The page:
Cailyn Brierly and Ruby Honerkamp appear in "The Kids Menu." COURTESY OF JOE CROSS
Joe Cross asks kids about their favorite foods in his new documentary, "The Kids Menu." COURTESY OF REBOOT WITH JOE
Director Joe Minutillo COURTESY BAY STREET THEATER
Just in time for National Nutrition Month, filmmaker and wellness advocate Joe Cross made a stop in East Hampton as part of the nationwide tour for his third feature-length documentary, “The Kids Menu.”Mr. Cross first entered the spotlight with his film “Fat, Sick and Nearly Dead,” which documented his transformation from a morbidly obese man with autoimmune disease to a major health guru.
Now, after a successful sequel, a best-selling book and countless tours, Mr. Cross has focused on an issue his fans have asked him about for years—nutrition for kids.
In “The Kids Menu,” Mr. Cross travels all over the country exploring different ways communities have risen to ensure that kids are receiving education about what to eat and how to eat it.
“It seemed like a natural progression for us to have our third feature documentary film really zero in on this issue of the next generation,” said Mr. Cross while sitting down for an interview at LTV Studios just before the screening. “Asking, what can be done from a grassroots point of view to put the brakes on this epidemic?”
According to Mr. Cross, this global problem can be attributed to three reasons: a lack of education, a lack of access and a lack of positive role models.
With that in mind, he decided to make East Hampton a starring location in “The Kids Menu” in a segment about the Wellness Foundation of East Hampton.
Founded by Doug and Pat Mercer in 2005, the foundation gives kids on the South Fork an opportunity to learn about health and nutrition and apply it in programs such as The Wellness Challenge to kick-start a healthy lifestyle.
“The Wellness Foundation is a great example of education and application,” Mr. Cross said.
“The Kids Menu” includes the story of the foundation’s inception a decade ago, when two East Hampton Middle School students took what they learned in the wellness curriculum and looked to apply it to their school’s own cafeteria.
Cailyn Brierly and Ruby Honerkamp, now both 23, explain in the film that their then-health teacher, Ginny Reale, started the Wellness Run, a school-wide 5K, and incorporated nutrition lessons into the curriculum. They also screened Morgan Spurlock’s anti-fast food documentary “Super Size Me.”
“I personally remember watching and it was just so vivid what happened to Morgan, so dramatic and I went, ‘Oh my gosh, I’m never eating McDonald’s again,’” Ms. Brierly said in the film.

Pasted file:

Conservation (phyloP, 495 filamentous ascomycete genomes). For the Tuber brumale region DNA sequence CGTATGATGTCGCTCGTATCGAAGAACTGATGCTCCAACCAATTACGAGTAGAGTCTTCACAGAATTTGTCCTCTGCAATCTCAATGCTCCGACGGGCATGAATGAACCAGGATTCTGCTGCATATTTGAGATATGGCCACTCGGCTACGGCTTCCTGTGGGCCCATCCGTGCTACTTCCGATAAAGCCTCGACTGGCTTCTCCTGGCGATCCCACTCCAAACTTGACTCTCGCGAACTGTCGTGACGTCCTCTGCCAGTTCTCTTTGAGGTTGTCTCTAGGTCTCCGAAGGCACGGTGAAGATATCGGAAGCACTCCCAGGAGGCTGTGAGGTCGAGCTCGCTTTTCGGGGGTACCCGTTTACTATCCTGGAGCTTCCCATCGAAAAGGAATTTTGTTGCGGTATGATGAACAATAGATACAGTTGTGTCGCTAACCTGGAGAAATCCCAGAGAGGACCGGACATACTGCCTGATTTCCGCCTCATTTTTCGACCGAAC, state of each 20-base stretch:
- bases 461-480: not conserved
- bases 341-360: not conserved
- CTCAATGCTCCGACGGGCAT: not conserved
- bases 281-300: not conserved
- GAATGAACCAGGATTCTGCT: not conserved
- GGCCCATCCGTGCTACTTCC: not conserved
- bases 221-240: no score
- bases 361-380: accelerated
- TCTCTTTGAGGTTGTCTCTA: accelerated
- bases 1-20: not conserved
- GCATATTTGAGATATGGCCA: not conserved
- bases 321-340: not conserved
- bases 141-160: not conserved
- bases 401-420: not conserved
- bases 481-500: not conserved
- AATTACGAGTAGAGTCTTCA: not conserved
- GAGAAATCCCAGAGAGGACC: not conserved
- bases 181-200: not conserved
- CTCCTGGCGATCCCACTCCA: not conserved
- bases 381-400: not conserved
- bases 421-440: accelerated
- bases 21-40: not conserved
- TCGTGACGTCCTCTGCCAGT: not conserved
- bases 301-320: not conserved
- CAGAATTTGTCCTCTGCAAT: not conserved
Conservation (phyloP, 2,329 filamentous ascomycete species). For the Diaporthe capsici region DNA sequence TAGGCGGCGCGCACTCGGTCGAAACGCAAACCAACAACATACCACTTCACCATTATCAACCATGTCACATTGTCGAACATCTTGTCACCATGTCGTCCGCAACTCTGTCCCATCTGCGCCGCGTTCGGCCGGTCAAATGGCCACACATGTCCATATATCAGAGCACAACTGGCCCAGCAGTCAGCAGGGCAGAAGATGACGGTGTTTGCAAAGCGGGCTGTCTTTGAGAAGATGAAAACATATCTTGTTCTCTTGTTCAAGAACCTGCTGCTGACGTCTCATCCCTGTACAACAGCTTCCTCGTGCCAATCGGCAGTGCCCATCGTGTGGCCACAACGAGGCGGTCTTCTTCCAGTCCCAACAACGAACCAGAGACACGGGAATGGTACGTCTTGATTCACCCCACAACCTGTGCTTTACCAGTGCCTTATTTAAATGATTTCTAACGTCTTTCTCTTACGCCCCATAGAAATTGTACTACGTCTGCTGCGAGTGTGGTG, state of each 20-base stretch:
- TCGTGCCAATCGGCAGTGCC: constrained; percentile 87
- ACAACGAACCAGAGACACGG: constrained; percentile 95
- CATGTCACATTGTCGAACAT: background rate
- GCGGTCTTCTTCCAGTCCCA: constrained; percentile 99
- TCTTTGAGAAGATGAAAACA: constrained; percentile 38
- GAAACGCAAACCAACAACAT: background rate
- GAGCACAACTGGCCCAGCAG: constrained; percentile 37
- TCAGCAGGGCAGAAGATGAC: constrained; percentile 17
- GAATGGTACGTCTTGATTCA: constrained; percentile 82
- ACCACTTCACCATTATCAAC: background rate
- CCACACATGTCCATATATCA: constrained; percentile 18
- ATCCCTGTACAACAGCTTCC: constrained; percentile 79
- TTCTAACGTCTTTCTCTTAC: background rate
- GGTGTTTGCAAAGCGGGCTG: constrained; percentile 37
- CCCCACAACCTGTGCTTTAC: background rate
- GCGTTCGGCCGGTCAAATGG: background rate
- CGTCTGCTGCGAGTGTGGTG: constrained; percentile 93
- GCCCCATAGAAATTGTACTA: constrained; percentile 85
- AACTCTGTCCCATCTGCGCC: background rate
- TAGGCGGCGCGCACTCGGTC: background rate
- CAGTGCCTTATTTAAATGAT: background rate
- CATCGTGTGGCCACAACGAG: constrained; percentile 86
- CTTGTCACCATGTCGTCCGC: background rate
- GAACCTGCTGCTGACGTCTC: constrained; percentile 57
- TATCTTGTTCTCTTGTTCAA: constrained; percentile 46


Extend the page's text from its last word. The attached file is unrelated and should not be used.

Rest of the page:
It was then that the two girls realized the food they were served in the middle school cafeteria could be just as unhealthy, leading them to boycott the school’s food in order to get the administration to improve the lunches, Mr. Cross explained.
“I felt very confused by the fact that we were learning about healthy choices and maybe going home and telling our parents what we want to eat, but that not being translated in actual school options,” Ms. Honerkamp said.
Once the word began to spread, major news outlets began to report on the story. Ultimately, the school’s food vendor began to offer improved options such as salads and yogurt parfaits.
Mr. Mercer also took notice and was inspired to donate a lunchroom cooler to the school where the new healthy options could be housed.
“It tasted better, you felt better after, you had more energy,” Ms. Honerkamp said of the new options. “That must have been so empowering for us because we were kids, and how often do you get taken seriously by adults?”
From there, Mr. Mercer and his wife decided to develop The Wellness Foundation of East Hampton full force. Mr. Cross said programs like it are vital in tackling nutrition when kids are young enough to develop habits for life.
“I think that being able to do math and being able to read and spell and do physics and chemistry and history and geography—I think they’re all very important subjects that we have at school. But I would personally argue that right up there alongside that knowledge and maybe even more importantly would be to understand the power of plants and nutrition, understand how to grow, nurture, harvest and equally how to cook, how to prepare whole foods,” he said.
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